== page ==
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INFOBOX

Being at Home with Claude

Director:

Jean Beaudin

Screenplay

René-Daniel Dubois

Producers

Doris Girard, Louise Gendron

Budget

2.1 M

Locations

Montréal, Québec, Canada

Language

French

Cast

Roy Dupuis, Jacques Godin, Jean Francois Pichette

Distributor

Les Productions du Cerf, National Film Board of Canada

Genre

Drama

Duration

 86 minutes

Release Date

February 7th, 1992

 

 

Considered by Roy himself to be his best film work (Before “Shake Hands With The Devil”), “Being at Home with Claude” will be a revelation to anyone who has met only Michael, the famous emotion-free zone. Be warned! There’s more raw emotion in any five minutes of ‘Claude’ than in an entire LFN series.

There’s little plot to speak of. Yves, a gay hustler, slaughters his lover Claude in the height of passion before the titles have even begun. The film, originally a stage play, consists entirely of the final stages of Yves’ interrogation by the police inspector, made a little more filmic by several black and white flashbacks to illustrate Yves’ story.

It’s not a comfortable film to watch. As the inspector badgers the uncooperative murderer in search of a conventional motive, the dialogue, delivered in impenetrable gutter French, ricochets between the two; tempers flare, old ground is covered and recovered, yet still they stand miles apart in understanding, getting nowhere.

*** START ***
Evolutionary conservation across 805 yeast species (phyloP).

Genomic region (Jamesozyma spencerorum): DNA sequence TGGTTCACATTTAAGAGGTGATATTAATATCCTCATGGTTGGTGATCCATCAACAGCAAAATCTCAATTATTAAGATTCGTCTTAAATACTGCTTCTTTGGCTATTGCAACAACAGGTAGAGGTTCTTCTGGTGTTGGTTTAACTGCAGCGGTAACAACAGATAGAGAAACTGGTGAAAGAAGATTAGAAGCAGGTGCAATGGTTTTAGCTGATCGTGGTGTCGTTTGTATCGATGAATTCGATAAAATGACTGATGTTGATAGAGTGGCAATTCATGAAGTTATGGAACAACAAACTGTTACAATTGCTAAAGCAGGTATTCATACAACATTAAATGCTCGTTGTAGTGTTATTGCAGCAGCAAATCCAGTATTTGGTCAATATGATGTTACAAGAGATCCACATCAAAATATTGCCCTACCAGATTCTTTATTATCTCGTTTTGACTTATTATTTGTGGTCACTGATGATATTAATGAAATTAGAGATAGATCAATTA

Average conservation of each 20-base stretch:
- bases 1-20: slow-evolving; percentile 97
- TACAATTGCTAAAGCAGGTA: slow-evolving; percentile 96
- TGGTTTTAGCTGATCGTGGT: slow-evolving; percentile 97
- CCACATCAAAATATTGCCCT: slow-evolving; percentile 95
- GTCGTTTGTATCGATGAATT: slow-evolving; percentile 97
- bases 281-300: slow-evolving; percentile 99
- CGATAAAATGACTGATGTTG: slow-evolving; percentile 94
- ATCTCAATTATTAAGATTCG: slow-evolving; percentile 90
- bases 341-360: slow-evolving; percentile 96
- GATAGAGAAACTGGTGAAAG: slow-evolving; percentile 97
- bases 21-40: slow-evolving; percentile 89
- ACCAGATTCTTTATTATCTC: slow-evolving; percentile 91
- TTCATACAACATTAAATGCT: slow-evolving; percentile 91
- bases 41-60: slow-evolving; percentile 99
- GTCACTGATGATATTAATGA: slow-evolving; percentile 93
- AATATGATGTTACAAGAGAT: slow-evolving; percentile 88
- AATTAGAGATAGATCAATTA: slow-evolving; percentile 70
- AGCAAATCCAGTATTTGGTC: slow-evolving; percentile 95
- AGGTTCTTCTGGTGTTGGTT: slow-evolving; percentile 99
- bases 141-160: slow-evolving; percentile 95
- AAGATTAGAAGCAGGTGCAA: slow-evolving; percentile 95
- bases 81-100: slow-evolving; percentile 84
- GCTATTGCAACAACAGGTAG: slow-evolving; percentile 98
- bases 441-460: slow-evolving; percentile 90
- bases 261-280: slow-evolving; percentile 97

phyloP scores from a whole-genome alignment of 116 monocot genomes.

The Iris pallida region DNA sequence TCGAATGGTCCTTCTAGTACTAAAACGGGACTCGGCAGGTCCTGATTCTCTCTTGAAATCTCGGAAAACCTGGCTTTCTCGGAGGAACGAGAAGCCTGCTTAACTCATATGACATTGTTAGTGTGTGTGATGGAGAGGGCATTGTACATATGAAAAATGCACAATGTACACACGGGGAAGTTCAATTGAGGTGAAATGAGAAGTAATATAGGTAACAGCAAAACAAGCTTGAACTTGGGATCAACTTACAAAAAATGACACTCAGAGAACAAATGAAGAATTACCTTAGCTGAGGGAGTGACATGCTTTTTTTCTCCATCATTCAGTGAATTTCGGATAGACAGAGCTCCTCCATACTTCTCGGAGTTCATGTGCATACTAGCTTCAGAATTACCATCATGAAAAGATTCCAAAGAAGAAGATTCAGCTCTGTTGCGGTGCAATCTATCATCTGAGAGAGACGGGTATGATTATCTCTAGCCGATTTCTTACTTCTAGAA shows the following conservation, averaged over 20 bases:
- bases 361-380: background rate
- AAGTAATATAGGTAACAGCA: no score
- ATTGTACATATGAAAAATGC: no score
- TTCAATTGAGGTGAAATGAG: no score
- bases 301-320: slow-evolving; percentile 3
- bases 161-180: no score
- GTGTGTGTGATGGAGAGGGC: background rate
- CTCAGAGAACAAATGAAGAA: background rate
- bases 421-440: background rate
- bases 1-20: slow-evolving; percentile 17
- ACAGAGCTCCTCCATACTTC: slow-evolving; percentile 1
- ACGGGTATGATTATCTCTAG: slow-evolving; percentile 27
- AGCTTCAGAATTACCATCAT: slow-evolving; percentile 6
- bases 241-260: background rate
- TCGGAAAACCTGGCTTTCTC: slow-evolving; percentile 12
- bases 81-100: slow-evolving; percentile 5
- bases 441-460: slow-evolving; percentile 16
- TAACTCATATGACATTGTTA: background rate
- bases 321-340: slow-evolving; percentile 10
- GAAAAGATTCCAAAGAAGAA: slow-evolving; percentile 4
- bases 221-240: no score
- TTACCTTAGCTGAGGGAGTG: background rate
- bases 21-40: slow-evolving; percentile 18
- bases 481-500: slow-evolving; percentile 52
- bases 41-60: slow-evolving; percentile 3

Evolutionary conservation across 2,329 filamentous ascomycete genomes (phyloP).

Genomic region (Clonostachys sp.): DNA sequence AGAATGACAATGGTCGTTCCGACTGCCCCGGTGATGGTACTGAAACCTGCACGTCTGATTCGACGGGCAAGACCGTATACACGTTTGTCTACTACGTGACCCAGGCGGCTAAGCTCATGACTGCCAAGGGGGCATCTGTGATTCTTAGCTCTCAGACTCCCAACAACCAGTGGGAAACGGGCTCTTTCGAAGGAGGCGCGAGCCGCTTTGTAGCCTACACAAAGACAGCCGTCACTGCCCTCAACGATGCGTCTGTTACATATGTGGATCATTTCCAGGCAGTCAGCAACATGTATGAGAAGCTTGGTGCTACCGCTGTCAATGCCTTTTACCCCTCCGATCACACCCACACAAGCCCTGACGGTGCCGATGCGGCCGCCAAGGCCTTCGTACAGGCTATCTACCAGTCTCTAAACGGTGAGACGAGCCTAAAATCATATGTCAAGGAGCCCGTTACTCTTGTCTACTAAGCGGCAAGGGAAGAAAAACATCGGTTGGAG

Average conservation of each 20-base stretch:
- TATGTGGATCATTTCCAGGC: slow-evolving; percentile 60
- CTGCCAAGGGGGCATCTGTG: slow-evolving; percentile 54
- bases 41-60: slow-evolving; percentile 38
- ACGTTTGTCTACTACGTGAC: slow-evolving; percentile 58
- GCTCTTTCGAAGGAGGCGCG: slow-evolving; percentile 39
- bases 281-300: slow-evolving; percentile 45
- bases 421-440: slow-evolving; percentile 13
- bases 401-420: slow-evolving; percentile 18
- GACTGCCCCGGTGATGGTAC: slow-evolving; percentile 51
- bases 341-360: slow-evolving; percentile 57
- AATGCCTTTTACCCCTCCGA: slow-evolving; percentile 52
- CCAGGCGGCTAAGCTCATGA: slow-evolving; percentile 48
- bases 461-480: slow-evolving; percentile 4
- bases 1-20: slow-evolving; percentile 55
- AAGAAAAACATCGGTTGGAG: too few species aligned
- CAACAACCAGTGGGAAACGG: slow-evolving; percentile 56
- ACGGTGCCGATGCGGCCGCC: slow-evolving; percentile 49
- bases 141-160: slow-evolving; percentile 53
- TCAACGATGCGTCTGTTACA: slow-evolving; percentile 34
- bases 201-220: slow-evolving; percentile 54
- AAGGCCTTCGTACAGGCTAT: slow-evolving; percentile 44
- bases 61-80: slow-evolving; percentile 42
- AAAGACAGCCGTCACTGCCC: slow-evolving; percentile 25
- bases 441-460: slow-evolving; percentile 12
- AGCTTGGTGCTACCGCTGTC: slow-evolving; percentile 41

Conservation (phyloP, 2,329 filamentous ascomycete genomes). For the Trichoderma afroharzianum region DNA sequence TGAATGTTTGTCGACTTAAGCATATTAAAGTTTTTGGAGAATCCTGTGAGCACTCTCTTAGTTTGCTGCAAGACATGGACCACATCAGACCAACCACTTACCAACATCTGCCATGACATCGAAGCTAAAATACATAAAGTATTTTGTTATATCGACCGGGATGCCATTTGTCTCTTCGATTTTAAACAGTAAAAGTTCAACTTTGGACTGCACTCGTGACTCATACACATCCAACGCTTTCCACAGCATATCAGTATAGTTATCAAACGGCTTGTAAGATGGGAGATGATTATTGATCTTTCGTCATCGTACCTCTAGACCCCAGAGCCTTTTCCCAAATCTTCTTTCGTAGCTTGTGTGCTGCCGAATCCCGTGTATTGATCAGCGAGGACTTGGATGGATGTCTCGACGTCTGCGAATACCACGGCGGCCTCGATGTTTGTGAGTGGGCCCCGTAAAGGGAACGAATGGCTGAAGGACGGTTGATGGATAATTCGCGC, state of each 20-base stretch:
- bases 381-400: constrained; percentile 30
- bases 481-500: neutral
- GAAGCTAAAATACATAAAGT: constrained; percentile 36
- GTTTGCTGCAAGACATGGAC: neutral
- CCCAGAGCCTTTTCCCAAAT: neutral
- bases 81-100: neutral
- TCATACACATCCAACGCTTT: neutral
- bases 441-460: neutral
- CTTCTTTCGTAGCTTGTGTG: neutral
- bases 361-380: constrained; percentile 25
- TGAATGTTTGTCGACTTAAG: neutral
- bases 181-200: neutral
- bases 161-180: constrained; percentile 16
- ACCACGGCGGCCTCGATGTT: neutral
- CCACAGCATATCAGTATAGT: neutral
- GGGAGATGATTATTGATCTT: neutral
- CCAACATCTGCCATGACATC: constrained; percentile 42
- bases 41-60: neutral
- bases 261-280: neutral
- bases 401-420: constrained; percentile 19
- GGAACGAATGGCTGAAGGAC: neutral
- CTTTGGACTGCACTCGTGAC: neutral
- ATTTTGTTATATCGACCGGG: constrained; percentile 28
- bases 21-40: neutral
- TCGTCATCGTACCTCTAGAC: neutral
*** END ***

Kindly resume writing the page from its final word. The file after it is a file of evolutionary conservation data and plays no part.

Then suddenly the pace changes, with a flashback of the night Yves and Claude met. Starting in the vulgar meat-market of the gay club, it progresses to the moody stillness of the park where a sexually confused Claude tries timidly to pick Yves up, and continues to the uneasy intimacy of Claude’s apartment. The experienced Yves guides Claude gently through the process with a sensitivity and tenderness to match any ‘romantic moment’ in the cinema. It finally resolves into a mesmerising half-hour monologue by Yves (yes, there’s more Dupuis to the dollar in this film!), resulting in a startling explanation of the crime, a mixture of equal parts horror and poignancy.

The young (27) Roy Dupuis looks sensational as a sex-machine for hire (sorry ladies, wrong orientation, but, believe me, it doesn’t matter!), and is allowed ample opportunity (the likes of which regrettably he hasn’t had since) to showcase his remarkable talent for portraying the profoundest emotions with subtlety and delicacy. Jacques Godin as the grizzled inspector is an excellent antagonist to the young street punk, and the sultry City of Montreal during the Jazz Festival provides a suitably atmospheric backdrop and score to this highly charged scenario.

Being at Home with Claude bears numerous repeated viewings, and is a must for all Roy Dupuis fans. Go haunt your local gay sources and nag them till they find you a copy. (Version viewed was in French, with English subtitles. UK Distributors : Dangerous To Know. UK Cert 18 1hr 30 mins)

Visiting Montreal soon? Why not try going Looking for Yves.

 

 

Promotional Appearances

Studio Libre, February 1992

La Vie @ Quebec, February 1992

INFOBOX

Being at Home with Claude

Director:

Jean Beaudin

Screenplay

René-Daniel Dubois

Producers

Doris Girard, Louise Gendron

Budget

2.1 M

Locations

Montréal, Québec, Canada

Language

French

Cast

Roy Dupuis, Jacques Godin, Jean Francois Pichette

Distributor

Les Productions du Cerf, National Film Board of Canada

Genre

Drama

Duration

 86 minutes

Release Date

February 7th, 1992

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